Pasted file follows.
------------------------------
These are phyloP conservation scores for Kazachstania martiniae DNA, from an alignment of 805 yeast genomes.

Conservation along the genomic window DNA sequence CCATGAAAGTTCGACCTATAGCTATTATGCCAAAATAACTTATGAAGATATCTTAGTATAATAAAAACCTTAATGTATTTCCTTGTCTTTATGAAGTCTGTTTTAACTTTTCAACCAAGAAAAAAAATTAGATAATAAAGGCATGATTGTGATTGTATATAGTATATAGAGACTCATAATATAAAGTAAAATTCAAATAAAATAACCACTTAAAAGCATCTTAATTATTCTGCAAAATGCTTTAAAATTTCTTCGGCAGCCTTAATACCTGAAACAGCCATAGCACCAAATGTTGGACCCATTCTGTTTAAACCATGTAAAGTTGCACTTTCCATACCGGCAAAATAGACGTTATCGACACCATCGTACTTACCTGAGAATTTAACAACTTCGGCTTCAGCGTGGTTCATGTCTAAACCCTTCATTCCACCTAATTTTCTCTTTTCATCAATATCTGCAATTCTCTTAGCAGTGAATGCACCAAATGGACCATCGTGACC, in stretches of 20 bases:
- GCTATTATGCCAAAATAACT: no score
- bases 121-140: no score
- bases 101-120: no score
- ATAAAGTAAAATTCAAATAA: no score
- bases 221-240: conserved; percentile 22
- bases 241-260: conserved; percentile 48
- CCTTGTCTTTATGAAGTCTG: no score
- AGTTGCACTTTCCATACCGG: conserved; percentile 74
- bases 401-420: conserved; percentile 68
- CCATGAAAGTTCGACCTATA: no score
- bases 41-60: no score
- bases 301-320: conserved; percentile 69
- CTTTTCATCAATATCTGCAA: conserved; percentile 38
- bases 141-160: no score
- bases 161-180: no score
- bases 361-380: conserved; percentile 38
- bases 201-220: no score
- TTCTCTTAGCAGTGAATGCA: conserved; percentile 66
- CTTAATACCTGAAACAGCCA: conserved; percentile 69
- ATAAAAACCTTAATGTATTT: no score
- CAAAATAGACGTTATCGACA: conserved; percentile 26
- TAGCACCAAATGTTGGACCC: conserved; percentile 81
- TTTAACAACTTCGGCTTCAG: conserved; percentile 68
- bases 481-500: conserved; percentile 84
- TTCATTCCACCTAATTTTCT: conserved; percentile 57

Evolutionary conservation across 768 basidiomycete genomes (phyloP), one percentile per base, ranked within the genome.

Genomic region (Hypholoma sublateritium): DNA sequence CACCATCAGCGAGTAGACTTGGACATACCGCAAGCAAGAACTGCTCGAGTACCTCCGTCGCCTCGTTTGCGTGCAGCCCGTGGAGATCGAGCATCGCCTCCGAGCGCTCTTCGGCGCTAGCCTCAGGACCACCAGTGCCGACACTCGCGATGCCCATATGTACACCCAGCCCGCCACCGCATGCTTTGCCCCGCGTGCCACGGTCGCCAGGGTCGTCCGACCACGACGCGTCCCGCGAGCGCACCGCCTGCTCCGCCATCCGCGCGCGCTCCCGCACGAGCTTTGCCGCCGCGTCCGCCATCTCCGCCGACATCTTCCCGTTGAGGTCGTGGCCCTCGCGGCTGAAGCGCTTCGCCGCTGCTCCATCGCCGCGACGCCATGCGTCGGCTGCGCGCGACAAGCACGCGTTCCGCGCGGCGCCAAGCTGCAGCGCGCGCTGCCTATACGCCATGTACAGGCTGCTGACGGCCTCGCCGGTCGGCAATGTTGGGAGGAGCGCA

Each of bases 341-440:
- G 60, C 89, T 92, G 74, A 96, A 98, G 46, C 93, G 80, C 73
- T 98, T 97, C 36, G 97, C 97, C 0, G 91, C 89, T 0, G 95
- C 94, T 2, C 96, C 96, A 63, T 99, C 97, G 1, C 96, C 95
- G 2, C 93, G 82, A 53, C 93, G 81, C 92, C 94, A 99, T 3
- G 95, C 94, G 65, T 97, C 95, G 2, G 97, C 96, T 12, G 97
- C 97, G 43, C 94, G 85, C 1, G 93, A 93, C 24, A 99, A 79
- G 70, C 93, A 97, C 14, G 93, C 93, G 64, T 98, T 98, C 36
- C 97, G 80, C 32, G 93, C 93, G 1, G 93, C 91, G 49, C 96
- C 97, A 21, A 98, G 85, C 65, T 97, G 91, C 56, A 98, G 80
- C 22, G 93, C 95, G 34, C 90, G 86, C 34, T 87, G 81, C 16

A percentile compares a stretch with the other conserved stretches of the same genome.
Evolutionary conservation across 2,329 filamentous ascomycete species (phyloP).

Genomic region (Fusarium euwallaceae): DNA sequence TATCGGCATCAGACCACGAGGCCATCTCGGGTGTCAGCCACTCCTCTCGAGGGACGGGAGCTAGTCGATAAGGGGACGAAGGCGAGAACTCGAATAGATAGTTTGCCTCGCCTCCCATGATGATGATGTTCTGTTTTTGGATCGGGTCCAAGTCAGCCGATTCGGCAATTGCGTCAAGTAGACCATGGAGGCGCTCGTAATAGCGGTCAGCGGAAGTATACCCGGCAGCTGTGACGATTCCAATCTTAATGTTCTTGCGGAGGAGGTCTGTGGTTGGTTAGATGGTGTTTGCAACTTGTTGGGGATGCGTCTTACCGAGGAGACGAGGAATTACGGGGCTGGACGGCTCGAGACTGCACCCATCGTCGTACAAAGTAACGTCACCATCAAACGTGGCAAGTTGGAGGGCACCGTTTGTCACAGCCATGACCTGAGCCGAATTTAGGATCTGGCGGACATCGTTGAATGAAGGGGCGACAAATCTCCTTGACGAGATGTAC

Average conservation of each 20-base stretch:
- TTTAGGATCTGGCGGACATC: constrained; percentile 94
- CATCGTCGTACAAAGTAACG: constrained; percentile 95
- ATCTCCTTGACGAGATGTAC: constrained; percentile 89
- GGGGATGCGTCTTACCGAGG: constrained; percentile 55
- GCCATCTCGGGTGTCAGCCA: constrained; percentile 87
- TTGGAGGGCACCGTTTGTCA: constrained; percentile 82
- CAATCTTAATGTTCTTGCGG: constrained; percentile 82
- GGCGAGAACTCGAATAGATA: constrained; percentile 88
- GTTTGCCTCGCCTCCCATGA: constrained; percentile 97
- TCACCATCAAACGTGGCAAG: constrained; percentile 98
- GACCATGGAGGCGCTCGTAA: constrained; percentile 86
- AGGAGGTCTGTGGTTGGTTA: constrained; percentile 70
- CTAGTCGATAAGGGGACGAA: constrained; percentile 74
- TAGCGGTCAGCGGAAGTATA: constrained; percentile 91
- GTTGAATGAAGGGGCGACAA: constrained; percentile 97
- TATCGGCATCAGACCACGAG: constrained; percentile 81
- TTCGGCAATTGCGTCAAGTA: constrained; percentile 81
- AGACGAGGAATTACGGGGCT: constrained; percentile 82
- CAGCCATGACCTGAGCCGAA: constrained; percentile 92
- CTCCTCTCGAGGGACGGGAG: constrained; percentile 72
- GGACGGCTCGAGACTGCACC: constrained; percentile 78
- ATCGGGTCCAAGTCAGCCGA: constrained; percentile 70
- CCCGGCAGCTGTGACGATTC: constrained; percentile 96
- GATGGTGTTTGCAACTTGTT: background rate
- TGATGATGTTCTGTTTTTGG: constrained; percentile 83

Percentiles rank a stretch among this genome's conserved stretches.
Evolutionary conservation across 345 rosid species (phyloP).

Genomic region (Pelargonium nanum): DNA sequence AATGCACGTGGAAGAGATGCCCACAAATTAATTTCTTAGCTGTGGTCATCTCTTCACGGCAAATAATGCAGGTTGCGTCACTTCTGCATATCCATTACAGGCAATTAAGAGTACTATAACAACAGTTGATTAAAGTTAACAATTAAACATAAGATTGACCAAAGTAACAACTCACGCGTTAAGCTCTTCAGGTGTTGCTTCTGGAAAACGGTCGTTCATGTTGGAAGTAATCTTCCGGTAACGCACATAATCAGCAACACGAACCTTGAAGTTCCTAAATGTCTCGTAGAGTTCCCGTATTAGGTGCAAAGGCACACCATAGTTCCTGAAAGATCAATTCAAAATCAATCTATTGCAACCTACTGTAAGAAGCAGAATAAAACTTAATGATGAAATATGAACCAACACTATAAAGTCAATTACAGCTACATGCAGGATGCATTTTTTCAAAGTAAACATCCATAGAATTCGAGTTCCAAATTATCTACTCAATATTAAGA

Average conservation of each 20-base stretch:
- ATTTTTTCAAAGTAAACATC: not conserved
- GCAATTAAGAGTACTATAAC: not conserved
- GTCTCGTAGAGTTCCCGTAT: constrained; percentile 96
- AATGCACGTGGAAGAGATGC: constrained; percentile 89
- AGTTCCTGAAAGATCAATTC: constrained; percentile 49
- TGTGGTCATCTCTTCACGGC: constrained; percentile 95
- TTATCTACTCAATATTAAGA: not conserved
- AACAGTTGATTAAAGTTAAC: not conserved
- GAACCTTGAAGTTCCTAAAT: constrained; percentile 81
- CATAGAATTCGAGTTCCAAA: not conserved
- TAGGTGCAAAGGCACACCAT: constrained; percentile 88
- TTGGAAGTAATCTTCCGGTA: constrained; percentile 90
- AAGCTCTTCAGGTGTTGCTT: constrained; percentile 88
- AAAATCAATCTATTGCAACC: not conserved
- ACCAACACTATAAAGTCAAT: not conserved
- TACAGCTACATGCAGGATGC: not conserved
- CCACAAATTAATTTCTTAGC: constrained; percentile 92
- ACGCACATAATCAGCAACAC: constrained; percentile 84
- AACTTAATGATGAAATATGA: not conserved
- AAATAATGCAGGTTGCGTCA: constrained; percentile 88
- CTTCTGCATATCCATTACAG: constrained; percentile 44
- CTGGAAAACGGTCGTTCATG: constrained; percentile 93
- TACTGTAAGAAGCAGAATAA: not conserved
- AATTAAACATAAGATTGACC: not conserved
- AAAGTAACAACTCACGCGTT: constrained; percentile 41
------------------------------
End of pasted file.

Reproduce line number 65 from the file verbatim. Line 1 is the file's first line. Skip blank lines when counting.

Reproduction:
- GGACGGCTCGAGACTGCACC: constrained; percentile 78